Barbelfish Balkan Band


The Balkan band on the small wooden stage tunes up.  One accordion, one violin, two dumbeks (Arabian drums), a tambura (a sort of Balkan mandolin), and a tupan–the big drum.  The three drums pick up a familiar beat: TA-ta-tiki-tiki-ta-ta-ta.  “That’s the belly-dancing rhythm,” I say to my friend as we link hands and join the line doing a cocek.

My feet follow the sequence of steps, but my thoughts go back to my one performance as a belly-dancer for the Society for Creative Anachronism (SCA) back in 1974.

My co-worker, Kate, in the Graduate Department at UCSB set up the gig for me.  She was a member of SCA, a seneschal.  I had been taking belly-dancing classes with Tiny Ossman, wife of David Ossman of the Firesign Theater.  She and the other students liked to get stoned before class.  I didn’t, so I arrived just at starting time.

I had spent days making my costume.  For the bra, I had to buy a satin underwire brassiere.  Then I painstakingly sewed gold coins on the cups and straps.  I made the skirt with red chiffon attached to a wide elastic belt, also covered with gold coins.  From an import store, I acquired part of a camel trapping made of colored red, green, and brown yarn, spangled with bells.  This jingled delightfully when I swung my hips.

For me, the two hardest parts of belly-dancing were coordinating the zills (finger cymbals) while dancing and making my arms fluid like waves.  I practiced upstairs in the rented house in Isla Vista, where I lived with four other college students. 

Kate came one day to take photos.  She was very excited that Ursula LeGuin was coming to the SCA festival.  I hadn’t heard of LeGuin, and I secretly thought the members of the SCA were a little cuckoo.  But I was excited and nervous to perform.

The only worry about weather in Santa Barbara is the fog that blows in off the ocean at night and hangs on past noon. Clear skies and sunshine greeted the SCA gathering by mid-afternoon.  I had my phonograph and record ready (no iPhones or laptops back then).  While I waited for show time, I took in the festival.

People were dressed in all sorts of period costumes.  The styles fell somewhere along medieval and Renaissance lines.  Men in chain mail, women with bosoms bursting out of brocade, laced tops, priests in brown robes wandered the green field.  Kate, in her gray tunic and chain belt of jangling keys, hurried about.

When my music began, I stepped into the circle of the audience, clanging my zills.  The dance proceeded while part of me watched from somewhere else, waiting for it to be over.  The wind picked up my veil as I held it overhead, a plume of red against the green lawn. 

And then I finished in a scatter of applause. 

As I sat to slip on my sandals, I noticed blood.  The ball of my foot was torn in shreds.  I must have twisted my foot on something sharp—a beer tab? Glass? 

Kate procured a first aid kit.  As I doctored my foot, I considered the experience and concluded that solo performing was not for me. There was much more joy in dancing with others.

Almost fifty years later, I’m still dancing with others who love Balkan dance and music.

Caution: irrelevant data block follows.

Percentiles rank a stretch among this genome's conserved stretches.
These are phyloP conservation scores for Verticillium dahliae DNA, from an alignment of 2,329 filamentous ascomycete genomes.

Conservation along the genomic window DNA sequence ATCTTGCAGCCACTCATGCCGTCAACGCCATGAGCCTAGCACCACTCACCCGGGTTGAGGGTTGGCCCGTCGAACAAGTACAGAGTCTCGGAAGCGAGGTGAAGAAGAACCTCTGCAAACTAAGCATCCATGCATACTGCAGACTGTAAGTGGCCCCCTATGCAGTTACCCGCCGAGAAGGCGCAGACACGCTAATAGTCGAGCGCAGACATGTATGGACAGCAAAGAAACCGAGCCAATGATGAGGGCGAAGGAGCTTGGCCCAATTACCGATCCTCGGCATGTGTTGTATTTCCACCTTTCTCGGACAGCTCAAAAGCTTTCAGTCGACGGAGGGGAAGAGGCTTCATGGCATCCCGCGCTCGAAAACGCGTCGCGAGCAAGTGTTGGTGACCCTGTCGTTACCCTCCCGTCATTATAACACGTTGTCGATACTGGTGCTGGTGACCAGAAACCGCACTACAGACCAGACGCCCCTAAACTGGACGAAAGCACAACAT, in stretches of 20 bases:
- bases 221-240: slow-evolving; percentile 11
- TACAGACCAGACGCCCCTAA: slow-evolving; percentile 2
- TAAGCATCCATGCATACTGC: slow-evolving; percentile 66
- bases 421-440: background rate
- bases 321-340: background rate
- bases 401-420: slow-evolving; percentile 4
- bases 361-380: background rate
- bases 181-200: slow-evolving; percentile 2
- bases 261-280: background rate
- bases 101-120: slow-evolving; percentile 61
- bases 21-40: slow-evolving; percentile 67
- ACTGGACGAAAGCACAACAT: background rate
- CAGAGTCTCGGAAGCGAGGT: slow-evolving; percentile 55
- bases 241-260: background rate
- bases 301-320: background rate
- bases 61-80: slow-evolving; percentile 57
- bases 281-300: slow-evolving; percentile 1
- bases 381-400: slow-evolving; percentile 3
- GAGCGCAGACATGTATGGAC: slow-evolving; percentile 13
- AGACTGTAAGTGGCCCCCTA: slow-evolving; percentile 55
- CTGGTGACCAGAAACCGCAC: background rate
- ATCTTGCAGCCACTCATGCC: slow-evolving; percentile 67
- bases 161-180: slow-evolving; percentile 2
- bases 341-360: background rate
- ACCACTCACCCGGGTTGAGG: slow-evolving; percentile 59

Photo by Warisa Lie on

This is not me!



Photo by SHVETS production on


She tilts her head, gazes unblinking.

Wisps of fine brown hair graze her high forehead.

Topaz stones wrapped in gold wire hang from her ears.

The silver butterfly with turquoise abdomen rests between her collarbones.


She is a tall woman, this reverend of spirit.

She has passed through her personal fires,

Walked on glowing coals, replanted in new states.

She listens in stillness while I fidget, examine my fingers,

Scratch my cheek, my neck.


The story I tell sounds like a long lament,

A symphony of anger, regret, confusion, loss

The list of adaptations, arrangements, assistance,

The done, would do, will do

Line up like dominoes.


She sighs, blinks like a smiling cat.

Perhaps, she says,

You are rearranging chairs

On the deck of the Titanic.

Photo by Lucas Pezeta on



Photo by Skitterphoto on


Three businessmen absorbed in their laptops are the only other passengers on this flight.  My seat is toward the front of the small private jet.

“My cousin David bought my ticket,” I tell the flight attendant.  “He’s really rich.”

The flight attendant isn’t interested.  “Landing in Paris,” he says, bored.

The plane does a sharp descent, ending in a bumpy landing.  I have with me my cat in a carrier, my guitar, and a rolling suitcase.

“Will you help me with my stuff?” I ask the flight attendant.

“No,” he says, turning away.

I struggle down onto the tarmac, where I no longer have a cat in a cage but a small curly-haired white dog on a blue leash.  The dog pulls the leash out of my hand and runs away.

I wonder how to say “catch him” in French.  I could call out “stop!” but the verb for “catch” isn’t accessible.  Do I know it in Spanish?  No.  Recouper? No.  Aha!  Attraper!

A woman waiting with her family intercepts the dog.  A pet carrier appears so I lock him in it.

Then I go into the crowded waiting area where people are standing because all the seats are taken. 

Where am I going?  I don’t know.  Somewhere in France?  Maybe to the Languedoc.  I’ve been reading about the early heretical Christians who once lived there.

So I sit on my suitcase and wait with my guitar and my dog.  Or is it a cat again?  It is too dark to see.



Photo by Nicole Michalou on


Who’s that coming through the old apple trees,

With her new red shoes and socks to her knees?

Quick, shut the cat away.

He makes her uneasy.

Offer her Cheerios or a stick of cheese.

Says dad, that cereal is sweet.

It’s only a treat at grandma’s house.


She builds toilets out of bristle blocks

for the dolls who live in the ding dong house.

We make cards together with hearts and dots.

Bath bubble hills and lilac clouds

Sing a song of soapy suds

Brush her hair, undo the knots.

Story time now at grandma’s house.